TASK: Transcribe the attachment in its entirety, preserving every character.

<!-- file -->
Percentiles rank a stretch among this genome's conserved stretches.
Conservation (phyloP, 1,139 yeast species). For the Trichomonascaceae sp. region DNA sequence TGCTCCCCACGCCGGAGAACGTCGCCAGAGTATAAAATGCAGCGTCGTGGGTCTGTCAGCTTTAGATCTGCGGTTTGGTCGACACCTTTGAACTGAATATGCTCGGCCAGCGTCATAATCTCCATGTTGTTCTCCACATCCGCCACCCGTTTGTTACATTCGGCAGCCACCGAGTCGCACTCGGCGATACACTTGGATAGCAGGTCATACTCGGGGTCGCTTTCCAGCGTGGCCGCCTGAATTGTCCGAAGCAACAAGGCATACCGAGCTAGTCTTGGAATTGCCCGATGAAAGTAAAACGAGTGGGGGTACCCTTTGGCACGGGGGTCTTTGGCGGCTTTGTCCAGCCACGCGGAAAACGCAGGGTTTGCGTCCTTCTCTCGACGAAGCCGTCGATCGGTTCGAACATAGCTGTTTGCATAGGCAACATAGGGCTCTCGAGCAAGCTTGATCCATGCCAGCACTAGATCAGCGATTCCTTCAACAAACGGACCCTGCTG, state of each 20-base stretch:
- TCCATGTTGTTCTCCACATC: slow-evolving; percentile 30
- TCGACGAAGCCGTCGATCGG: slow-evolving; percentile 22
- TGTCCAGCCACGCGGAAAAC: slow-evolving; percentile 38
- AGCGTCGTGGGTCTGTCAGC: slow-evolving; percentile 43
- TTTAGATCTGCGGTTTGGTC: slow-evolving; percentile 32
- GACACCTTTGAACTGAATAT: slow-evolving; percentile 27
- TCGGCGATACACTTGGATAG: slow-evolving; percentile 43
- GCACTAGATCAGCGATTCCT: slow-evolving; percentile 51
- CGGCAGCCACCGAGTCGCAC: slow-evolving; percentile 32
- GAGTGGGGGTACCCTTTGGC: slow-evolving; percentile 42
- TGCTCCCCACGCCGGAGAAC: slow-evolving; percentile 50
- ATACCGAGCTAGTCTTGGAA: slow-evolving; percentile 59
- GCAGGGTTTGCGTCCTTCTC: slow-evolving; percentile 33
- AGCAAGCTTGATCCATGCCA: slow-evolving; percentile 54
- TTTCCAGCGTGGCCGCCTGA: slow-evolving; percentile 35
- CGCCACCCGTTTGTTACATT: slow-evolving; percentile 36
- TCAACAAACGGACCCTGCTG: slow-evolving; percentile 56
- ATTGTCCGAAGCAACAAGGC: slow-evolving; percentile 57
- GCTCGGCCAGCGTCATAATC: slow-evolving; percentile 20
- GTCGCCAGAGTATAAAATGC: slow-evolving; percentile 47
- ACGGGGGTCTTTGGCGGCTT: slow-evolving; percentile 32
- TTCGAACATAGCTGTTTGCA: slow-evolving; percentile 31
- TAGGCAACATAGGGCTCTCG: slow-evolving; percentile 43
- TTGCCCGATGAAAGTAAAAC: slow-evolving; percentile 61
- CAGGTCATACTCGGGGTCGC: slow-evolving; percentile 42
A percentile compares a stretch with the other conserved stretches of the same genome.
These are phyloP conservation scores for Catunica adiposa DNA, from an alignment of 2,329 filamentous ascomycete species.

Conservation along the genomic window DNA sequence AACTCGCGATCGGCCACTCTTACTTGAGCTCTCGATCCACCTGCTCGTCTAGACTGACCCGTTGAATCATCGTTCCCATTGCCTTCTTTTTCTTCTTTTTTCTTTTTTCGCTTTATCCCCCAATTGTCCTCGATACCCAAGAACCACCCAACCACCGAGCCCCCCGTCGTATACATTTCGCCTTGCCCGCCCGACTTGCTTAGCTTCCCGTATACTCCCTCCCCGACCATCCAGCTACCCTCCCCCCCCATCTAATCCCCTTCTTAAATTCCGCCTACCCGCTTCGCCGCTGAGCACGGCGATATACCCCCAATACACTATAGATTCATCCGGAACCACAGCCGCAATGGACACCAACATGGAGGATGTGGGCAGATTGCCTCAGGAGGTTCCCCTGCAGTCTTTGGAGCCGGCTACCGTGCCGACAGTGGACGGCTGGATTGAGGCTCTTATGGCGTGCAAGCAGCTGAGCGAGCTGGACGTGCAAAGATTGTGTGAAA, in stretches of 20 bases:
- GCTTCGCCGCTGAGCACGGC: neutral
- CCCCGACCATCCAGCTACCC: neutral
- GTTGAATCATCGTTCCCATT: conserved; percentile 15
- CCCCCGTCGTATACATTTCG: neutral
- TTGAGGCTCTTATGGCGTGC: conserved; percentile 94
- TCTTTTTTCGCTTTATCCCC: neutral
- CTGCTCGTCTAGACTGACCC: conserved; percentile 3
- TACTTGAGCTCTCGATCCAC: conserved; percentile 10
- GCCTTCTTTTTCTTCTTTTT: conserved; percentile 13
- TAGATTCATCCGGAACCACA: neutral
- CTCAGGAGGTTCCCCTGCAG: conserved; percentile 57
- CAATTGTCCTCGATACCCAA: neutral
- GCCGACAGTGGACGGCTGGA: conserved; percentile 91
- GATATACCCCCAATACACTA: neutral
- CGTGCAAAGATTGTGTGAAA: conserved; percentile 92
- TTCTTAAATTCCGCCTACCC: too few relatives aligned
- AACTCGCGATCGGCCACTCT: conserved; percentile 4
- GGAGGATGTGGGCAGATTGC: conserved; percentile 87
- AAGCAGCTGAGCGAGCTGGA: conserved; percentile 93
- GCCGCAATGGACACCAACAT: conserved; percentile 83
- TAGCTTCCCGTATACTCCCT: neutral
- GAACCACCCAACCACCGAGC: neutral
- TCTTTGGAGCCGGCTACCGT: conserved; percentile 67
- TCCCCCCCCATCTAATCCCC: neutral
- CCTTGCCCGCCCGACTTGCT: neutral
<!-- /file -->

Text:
Percentiles rank a stretch among this genome's conserved stretches.
Conservation (phyloP, 1,139 yeast species). For the Trichomonascaceae sp. region DNA sequence TGCTCCCCACGCCGGAGAACGTCGCCAGAGTATAAAATGCAGCGTCGTGGGTCTGTCAGCTTTAGATCTGCGGTTTGGTCGACACCTTTGAACTGAATATGCTCGGCCAGCGTCATAATCTCCATGTTGTTCTCCACATCCGCCACCCGTTTGTTACATTCGGCAGCCACCGAGTCGCACTCGGCGATACACTTGGATAGCAGGTCATACTCGGGGTCGCTTTCCAGCGTGGCCGCCTGAATTGTCCGAAGCAACAAGGCATACCGAGCTAGTCTTGGAATTGCCCGATGAAAGTAAAACGAGTGGGGGTACCCTTTGGCACGGGGGTCTTTGGCGGCTTTGTCCAGCCACGCGGAAAACGCAGGGTTTGCGTCCTTCTCTCGACGAAGCCGTCGATCGGTTCGAACATAGCTGTTTGCATAGGCAACATAGGGCTCTCGAGCAAGCTTGATCCATGCCAGCACTAGATCAGCGATTCCTTCAACAAACGGACCCTGCTG, state of each 20-base stretch:
- TCCATGTTGTTCTCCACATC: slow-evolving; percentile 30
- TCGACGAAGCCGTCGATCGG: slow-evolving; percentile 22
- TGTCCAGCCACGCGGAAAAC: slow-evolving; percentile 38
- AGCGTCGTGGGTCTGTCAGC: slow-evolving; percentile 43
- TTTAGATCTGCGGTTTGGTC: slow-evolving; percentile 32
- GACACCTTTGAACTGAATAT: slow-evolving; percentile 27
- TCGGCGATACACTTGGATAG: slow-evolving; percentile 43
- GCACTAGATCAGCGATTCCT: slow-evolving; percentile 51
- CGGCAGCCACCGAGTCGCAC: slow-evolving; percentile 32
- GAGTGGGGGTACCCTTTGGC: slow-evolving; percentile 42
- TGCTCCCCACGCCGGAGAAC: slow-evolving; percentile 50
- ATACCGAGCTAGTCTTGGAA: slow-evolving; percentile 59
- GCAGGGTTTGCGTCCTTCTC: slow-evolving; percentile 33
- AGCAAGCTTGATCCATGCCA: slow-evolving; percentile 54
- TTTCCAGCGTGGCCGCCTGA: slow-evolving; percentile 35
- CGCCACCCGTTTGTTACATT: slow-evolving; percentile 36
- TCAACAAACGGACCCTGCTG: slow-evolving; percentile 56
- ATTGTCCGAAGCAACAAGGC: slow-evolving; percentile 57
- GCTCGGCCAGCGTCATAATC: slow-evolving; percentile 20
- GTCGCCAGAGTATAAAATGC: slow-evolving; percentile 47
- ACGGGGGTCTTTGGCGGCTT: slow-evolving; percentile 32
- TTCGAACATAGCTGTTTGCA: slow-evolving; percentile 31
- TAGGCAACATAGGGCTCTCG: slow-evolving; percentile 43
- TTGCCCGATGAAAGTAAAAC: slow-evolving; percentile 61
- CAGGTCATACTCGGGGTCGC: slow-evolving; percentile 42
A percentile compares a stretch with the other conserved stretches of the same genome.
These are phyloP conservation scores for Catunica adiposa DNA, from an alignment of 2,329 filamentous ascomycete species.

Conservation along the genomic window DNA sequence AACTCGCGATCGGCCACTCTTACTTGAGCTCTCGATCCACCTGCTCGTCTAGACTGACCCGTTGAATCATCGTTCCCATTGCCTTCTTTTTCTTCTTTTTTCTTTTTTCGCTTTATCCCCCAATTGTCCTCGATACCCAAGAACCACCCAACCACCGAGCCCCCCGTCGTATACATTTCGCCTTGCCCGCCCGACTTGCTTAGCTTCCCGTATACTCCCTCCCCGACCATCCAGCTACCCTCCCCCCCCATCTAATCCCCTTCTTAAATTCCGCCTACCCGCTTCGCCGCTGAGCACGGCGATATACCCCCAATACACTATAGATTCATCCGGAACCACAGCCGCAATGGACACCAACATGGAGGATGTGGGCAGATTGCCTCAGGAGGTTCCCCTGCAGTCTTTGGAGCCGGCTACCGTGCCGACAGTGGACGGCTGGATTGAGGCTCTTATGGCGTGCAAGCAGCTGAGCGAGCTGGACGTGCAAAGATTGTGTGAAA, in stretches of 20 bases:
- GCTTCGCCGCTGAGCACGGC: neutral
- CCCCGACCATCCAGCTACCC: neutral
- GTTGAATCATCGTTCCCATT: conserved; percentile 15
- CCCCCGTCGTATACATTTCG: neutral
- TTGAGGCTCTTATGGCGTGC: conserved; percentile 94
- TCTTTTTTCGCTTTATCCCC: neutral
- CTGCTCGTCTAGACTGACCC: conserved; percentile 3
- TACTTGAGCTCTCGATCCAC: conserved; percentile 10
- GCCTTCTTTTTCTTCTTTTT: conserved; percentile 13
- TAGATTCATCCGGAACCACA: neutral
- CTCAGGAGGTTCCCCTGCAG: conserved; percentile 57
- CAATTGTCCTCGATACCCAA: neutral
- GCCGACAGTGGACGGCTGGA: conserved; percentile 91
- GATATACCCCCAATACACTA: neutral
- CGTGCAAAGATTGTGTGAAA: conserved; percentile 92
- TTCTTAAATTCCGCCTACCC: too few relatives aligned
- AACTCGCGATCGGCCACTCT: conserved; percentile 4
- GGAGGATGTGGGCAGATTGC: conserved; percentile 87
- AAGCAGCTGAGCGAGCTGGA: conserved; percentile 93
- GCCGCAATGGACACCAACAT: conserved; percentile 83
- TAGCTTCCCGTATACTCCCT: neutral
- GAACCACCCAACCACCGAGC: neutral
- TCTTTGGAGCCGGCTACCGT: conserved; percentile 67
- TCCCCCCCCATCTAATCCCC: neutral
- CCTTGCCCGCCCGACTTGCT: neutral